E.ON is building the world’s first ectogrid™at Medicon Village
Medicon Village in Sweden was setup by the Mats Paulsson’s foundation for Research, Innovation and Societal Development. At Medicon Village, more than 1600 persons in more than 120 organizations work in life science, dedicated to improve people´s health and lives. The terms of the foundation stipulate that any surplus must be re-invested in research and innovation. The energy savings made from ectogrid™ have thus a direct impact on the important research and innovation there.
After the current expansion of Medicon Village is completed, Medicon Village will consist of some 140.000 m2.
An illustrative view of the ectogrid™ at Medicon Village
The ectogrid™ at Medicon Village will connect 15 commercial and residential buildings with different heating and cooling needs. The current energy consumption at Medicon Village is approximately 10 GWh heating and 4 GWh cooling. The ectogrid™ at Medicon Village has the potential to balance as much as 11 GWh of energy. The system will be built in different phases. When completed, the system will use as little as 3 GWh of supplied energy.
“What we liked about ectogrid™ is the ability to circulate, reuse and share the energy within our buildings. At Medicon Village, our tenants are committed to research and innovation in life sciences. It is as important for us as it is to our tenants that the environmental footprint of everything that we do is as small as possible. ectogrid™ is an innovation that fits well into what we want to be – a sustainable and innovative science park for research and innovation.”
Mats Leifland, CEO of Medicon Village
Why is the ectogrid™ at Medicon Village important?
ectogrid™ at Medicon Village solves an important problem. We believe that the energy solution for future sustainable cities is flexible, enables more intermittent renewable energy and moves us away from fossil fuels and combustion.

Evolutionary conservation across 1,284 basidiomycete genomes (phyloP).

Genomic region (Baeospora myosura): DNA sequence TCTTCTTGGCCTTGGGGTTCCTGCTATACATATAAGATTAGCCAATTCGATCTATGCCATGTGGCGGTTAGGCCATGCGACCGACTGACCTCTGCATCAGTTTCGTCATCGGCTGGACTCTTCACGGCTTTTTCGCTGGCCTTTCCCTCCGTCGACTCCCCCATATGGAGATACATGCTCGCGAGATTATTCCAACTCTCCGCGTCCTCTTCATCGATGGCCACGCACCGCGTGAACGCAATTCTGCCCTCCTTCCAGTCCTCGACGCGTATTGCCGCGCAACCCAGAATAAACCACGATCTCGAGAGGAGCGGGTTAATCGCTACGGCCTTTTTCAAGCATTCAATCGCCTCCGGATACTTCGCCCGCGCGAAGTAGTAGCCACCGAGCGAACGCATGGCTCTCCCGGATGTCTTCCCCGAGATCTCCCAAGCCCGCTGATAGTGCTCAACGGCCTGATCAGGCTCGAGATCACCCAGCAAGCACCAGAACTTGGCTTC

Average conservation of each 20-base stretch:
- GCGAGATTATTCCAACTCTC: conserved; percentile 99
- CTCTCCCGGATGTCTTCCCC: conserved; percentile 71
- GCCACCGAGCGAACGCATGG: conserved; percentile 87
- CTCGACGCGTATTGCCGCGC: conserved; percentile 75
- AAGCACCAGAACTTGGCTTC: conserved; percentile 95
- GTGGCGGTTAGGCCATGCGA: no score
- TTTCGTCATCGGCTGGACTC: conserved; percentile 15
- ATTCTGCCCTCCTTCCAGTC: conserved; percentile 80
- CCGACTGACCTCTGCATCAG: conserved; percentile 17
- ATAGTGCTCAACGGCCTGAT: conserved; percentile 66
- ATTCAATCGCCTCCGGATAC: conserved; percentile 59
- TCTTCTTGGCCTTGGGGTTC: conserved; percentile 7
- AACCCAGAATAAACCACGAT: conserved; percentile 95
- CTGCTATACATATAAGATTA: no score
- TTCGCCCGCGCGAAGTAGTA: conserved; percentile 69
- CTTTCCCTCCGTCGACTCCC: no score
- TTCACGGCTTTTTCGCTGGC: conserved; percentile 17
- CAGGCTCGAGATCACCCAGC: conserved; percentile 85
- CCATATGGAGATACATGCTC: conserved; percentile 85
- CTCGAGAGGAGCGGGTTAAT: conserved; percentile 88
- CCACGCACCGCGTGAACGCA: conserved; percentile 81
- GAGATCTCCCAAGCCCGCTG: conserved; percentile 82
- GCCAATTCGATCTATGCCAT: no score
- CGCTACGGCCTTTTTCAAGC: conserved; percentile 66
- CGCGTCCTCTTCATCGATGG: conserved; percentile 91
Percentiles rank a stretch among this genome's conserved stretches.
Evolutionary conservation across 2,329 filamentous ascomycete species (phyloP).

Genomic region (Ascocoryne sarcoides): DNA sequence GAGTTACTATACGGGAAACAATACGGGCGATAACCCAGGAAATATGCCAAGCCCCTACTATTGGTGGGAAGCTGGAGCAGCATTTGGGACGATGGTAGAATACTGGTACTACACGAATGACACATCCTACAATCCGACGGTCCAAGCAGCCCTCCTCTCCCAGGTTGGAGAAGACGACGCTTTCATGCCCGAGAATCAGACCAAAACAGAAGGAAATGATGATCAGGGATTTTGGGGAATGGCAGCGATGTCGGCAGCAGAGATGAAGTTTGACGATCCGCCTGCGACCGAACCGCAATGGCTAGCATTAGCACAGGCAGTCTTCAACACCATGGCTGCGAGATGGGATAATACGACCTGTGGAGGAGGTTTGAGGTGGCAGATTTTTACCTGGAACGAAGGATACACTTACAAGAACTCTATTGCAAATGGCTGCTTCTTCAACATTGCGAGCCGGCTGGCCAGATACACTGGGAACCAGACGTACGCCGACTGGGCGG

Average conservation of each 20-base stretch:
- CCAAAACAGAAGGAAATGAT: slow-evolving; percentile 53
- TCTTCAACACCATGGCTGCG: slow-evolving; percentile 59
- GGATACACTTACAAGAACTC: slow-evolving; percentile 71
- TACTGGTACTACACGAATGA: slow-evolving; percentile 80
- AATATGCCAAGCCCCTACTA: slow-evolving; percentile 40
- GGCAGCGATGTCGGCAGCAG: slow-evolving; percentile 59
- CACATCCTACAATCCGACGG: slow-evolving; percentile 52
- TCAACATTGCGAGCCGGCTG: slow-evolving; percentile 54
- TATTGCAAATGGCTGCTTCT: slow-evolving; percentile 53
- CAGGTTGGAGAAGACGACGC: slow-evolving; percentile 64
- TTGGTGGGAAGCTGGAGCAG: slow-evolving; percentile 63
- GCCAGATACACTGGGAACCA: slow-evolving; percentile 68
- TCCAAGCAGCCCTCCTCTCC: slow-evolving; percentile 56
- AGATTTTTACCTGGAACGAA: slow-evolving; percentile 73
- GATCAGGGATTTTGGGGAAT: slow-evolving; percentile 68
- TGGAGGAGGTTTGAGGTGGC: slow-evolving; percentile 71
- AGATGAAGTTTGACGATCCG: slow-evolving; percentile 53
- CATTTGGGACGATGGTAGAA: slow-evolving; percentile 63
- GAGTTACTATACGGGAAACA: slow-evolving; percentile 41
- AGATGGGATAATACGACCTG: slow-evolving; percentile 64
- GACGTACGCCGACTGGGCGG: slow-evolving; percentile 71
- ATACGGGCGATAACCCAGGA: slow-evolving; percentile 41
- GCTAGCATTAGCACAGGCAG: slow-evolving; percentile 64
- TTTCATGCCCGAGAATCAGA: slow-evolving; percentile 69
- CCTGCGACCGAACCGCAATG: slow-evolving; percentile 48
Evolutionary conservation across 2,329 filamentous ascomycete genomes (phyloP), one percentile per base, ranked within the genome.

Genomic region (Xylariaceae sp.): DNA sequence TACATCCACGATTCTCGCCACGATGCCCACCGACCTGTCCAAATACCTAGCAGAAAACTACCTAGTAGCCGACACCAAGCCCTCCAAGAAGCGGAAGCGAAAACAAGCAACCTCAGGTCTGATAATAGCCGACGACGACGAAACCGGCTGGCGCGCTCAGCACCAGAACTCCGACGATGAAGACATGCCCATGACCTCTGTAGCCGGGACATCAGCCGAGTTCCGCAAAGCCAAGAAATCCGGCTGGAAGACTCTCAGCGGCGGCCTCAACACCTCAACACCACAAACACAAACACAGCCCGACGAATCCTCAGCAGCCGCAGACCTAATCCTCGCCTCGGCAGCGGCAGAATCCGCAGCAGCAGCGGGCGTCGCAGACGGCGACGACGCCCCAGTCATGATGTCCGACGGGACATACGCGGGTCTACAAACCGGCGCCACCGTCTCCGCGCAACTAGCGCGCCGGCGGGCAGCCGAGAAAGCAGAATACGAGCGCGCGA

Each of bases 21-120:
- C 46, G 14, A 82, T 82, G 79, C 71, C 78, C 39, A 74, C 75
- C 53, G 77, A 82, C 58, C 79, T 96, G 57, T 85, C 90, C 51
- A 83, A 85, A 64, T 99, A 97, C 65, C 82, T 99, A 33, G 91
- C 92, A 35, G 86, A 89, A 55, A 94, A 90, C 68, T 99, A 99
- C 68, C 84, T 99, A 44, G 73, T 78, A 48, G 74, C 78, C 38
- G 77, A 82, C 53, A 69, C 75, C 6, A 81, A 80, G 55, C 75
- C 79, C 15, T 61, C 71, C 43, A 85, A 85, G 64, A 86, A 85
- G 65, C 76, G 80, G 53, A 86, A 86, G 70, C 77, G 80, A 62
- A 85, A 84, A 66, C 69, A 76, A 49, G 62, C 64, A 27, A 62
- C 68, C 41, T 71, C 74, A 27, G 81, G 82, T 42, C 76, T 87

What do we mean by that?
The electrification of our world is a megatrend that is only going to increase. Renewable energy from windfarms and solar panels is rapidly becoming cheaper and is making old fossil fuel power plants obsolete. This is a good thing. Renewable electricity will continue to increase but in many parts of the world we already today see that e.g. wind farms are sometimes producing more electricity than the grid can handle – they are at times steered out of wind.
In the future, we need energy consumers that can be flexible and at times both reduce their consumption and increase their consumption. Energy consumers are typically not flexible at all – on the contrary.
Flexibility is part of the answer. Higher efficiency is another part of the answer. In our cities can find two large energy users that can help us.
One is electrical vehicles.
The mega trend towards electrification of our vehicle fleets will remove combustion from millions of vehicles – at the same time – our vehicles are actually parked most of the time. The millions batteries in parked cars can both help to stabilize our grids and to store energy. In the future, parked cars will be a “free battery” providing flexibility to the city.
The technology behind this is called “Vehicle to Grid” or V2G.
The other is thermal heating systems.
Historically, many parts of the world have been hesitant to use electricity for heating but what is happening in the energy revolution towards renewables turns that perspective upside down. Thermal energy systems have a lot of inertia (i.e. flexibility) and using heat pumps makes them very energy efficient.
At Medicon Village we are connecting heating and cooling needs, further increasing the efficiency. We are using temperature ranges that enable us to also store energy in the grid, in the ground, in accumulators and in the building frames. We are also using knowledge about the users, enabling the system to optimize the use of all flexibility in these thermal batteries based on predictions of weather and future energy use patterns. The system can both stand back and wait before using energy – or use energy when there is a surplus of renewable available. The built-in flexibility enables more intermittent renewable energy.
The technology behind this is called ectogrid™.
At Medicon Village this will be demonstrated. The project at Medicon Village is supported by the Swedish Energy Agency.